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Chemical Interaction Between the Sugarcane Stem Borer, Chilo sacchariphagus, and the Trap Crop Erianthus arundinaceus

Jacob V., Tibere R., Nibouche S.. 2018. In : Abstracts of the ISSCT X Entomology Workshop - Solving Regional Arthropod Management Challenges in a Global World. Belle Glade : ISSCT, p. 9-9. ISSCT Entomology workshop ¿Solving Regional Arthropod Management Challenges in a Global World¿. 10, 2018-12-02/2018-12-07, Belle Glade (Etats-Unis).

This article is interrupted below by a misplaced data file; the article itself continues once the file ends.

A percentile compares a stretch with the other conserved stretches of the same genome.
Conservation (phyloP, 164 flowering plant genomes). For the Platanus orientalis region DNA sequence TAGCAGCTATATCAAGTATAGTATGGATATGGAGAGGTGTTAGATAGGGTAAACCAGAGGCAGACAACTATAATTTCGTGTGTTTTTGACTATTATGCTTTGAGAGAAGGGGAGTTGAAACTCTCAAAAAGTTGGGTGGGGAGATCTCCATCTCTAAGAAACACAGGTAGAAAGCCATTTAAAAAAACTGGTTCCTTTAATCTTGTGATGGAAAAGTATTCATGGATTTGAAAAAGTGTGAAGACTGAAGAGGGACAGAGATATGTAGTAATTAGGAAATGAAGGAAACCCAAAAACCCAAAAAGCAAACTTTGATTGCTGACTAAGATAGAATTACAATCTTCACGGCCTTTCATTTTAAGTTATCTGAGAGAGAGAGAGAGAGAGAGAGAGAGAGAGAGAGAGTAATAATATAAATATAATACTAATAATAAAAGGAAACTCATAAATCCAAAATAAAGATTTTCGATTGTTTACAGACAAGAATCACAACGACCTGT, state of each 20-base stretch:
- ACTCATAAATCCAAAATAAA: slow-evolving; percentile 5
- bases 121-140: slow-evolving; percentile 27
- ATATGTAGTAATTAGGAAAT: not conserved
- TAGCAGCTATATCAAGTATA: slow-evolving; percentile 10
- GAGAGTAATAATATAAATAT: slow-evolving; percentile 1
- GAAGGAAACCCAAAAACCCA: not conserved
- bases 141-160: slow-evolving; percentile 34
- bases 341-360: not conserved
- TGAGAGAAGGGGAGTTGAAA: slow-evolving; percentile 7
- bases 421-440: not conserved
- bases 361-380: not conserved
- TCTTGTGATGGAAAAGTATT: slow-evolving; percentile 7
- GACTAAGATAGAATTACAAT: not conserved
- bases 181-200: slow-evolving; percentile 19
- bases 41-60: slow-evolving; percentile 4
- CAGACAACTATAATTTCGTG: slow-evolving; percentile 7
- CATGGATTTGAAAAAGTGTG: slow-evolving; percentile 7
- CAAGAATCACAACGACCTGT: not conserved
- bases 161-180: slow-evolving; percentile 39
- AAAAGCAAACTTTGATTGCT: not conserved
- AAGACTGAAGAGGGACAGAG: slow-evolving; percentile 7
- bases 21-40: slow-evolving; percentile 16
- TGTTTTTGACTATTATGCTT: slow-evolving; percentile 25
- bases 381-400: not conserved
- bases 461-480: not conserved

Sugarcane yield losses due to the sugarcane stem borer, Chilo sacchariphagus, are reduced when plants of Erianthus arundinaceus, a close relative to sugarcane, are dispatched at the border of sugarcane fields. Previous studies showed that C. sacchariphagus females lay preferentially their eggs on E. arundinaceus and that newly emerged larvae are unable to reach adulthood. E. arundinaceus is used currently in Reunion Island as a trap crop in an integrated agricultural system reminiscent of the push-pull system introduced in Kenya to control maize stem borers. We explored the chemical mechanisms underlying this insect-plant interaction. The volatile compounds released by intact plants were collected at dusk and analyzed with a thermodesorber, a gas chromatograph, and a mass spectrometer. This protocol was repeated on seven accessions of Erianthus and one sugarcane cultivar susceptible to C. sacchariphagus. We identified 80 compounds, 10 that were sugarcane specific and two (noted compounds A and B) that were Erianthus specific (ANOVA, p<0.05, n=10 per accession and species). We then tested the electroantennographic response of C. sacchariphagus to compounds A and B and found that both sexes are sensitive to compound A only (response threshold: 10-2 dilution, p<0.01 sign rank test, n=10), but with an olfactory sensitivity smaller than for the sugarcane compound linalool (response threshold: 10-3 dilution, p<0.01 sign rank test, n=8). Finally, we tested the olfactory orientation behavior of gravid C. sacchariphagus females in a Y-olfactometer at dusk. These insects spend significantly more time in the branch of the olfactometer with compound A than in the branch with clean air (bootstrap test, p<0.01, n=14). Our study suggests that compound A might be a key compound in the attraction of C. sacchariphagus by E. arundinaceus. This mechanism might be targeted to improve the strategies of management of C. sacchariphagus in infested areas.

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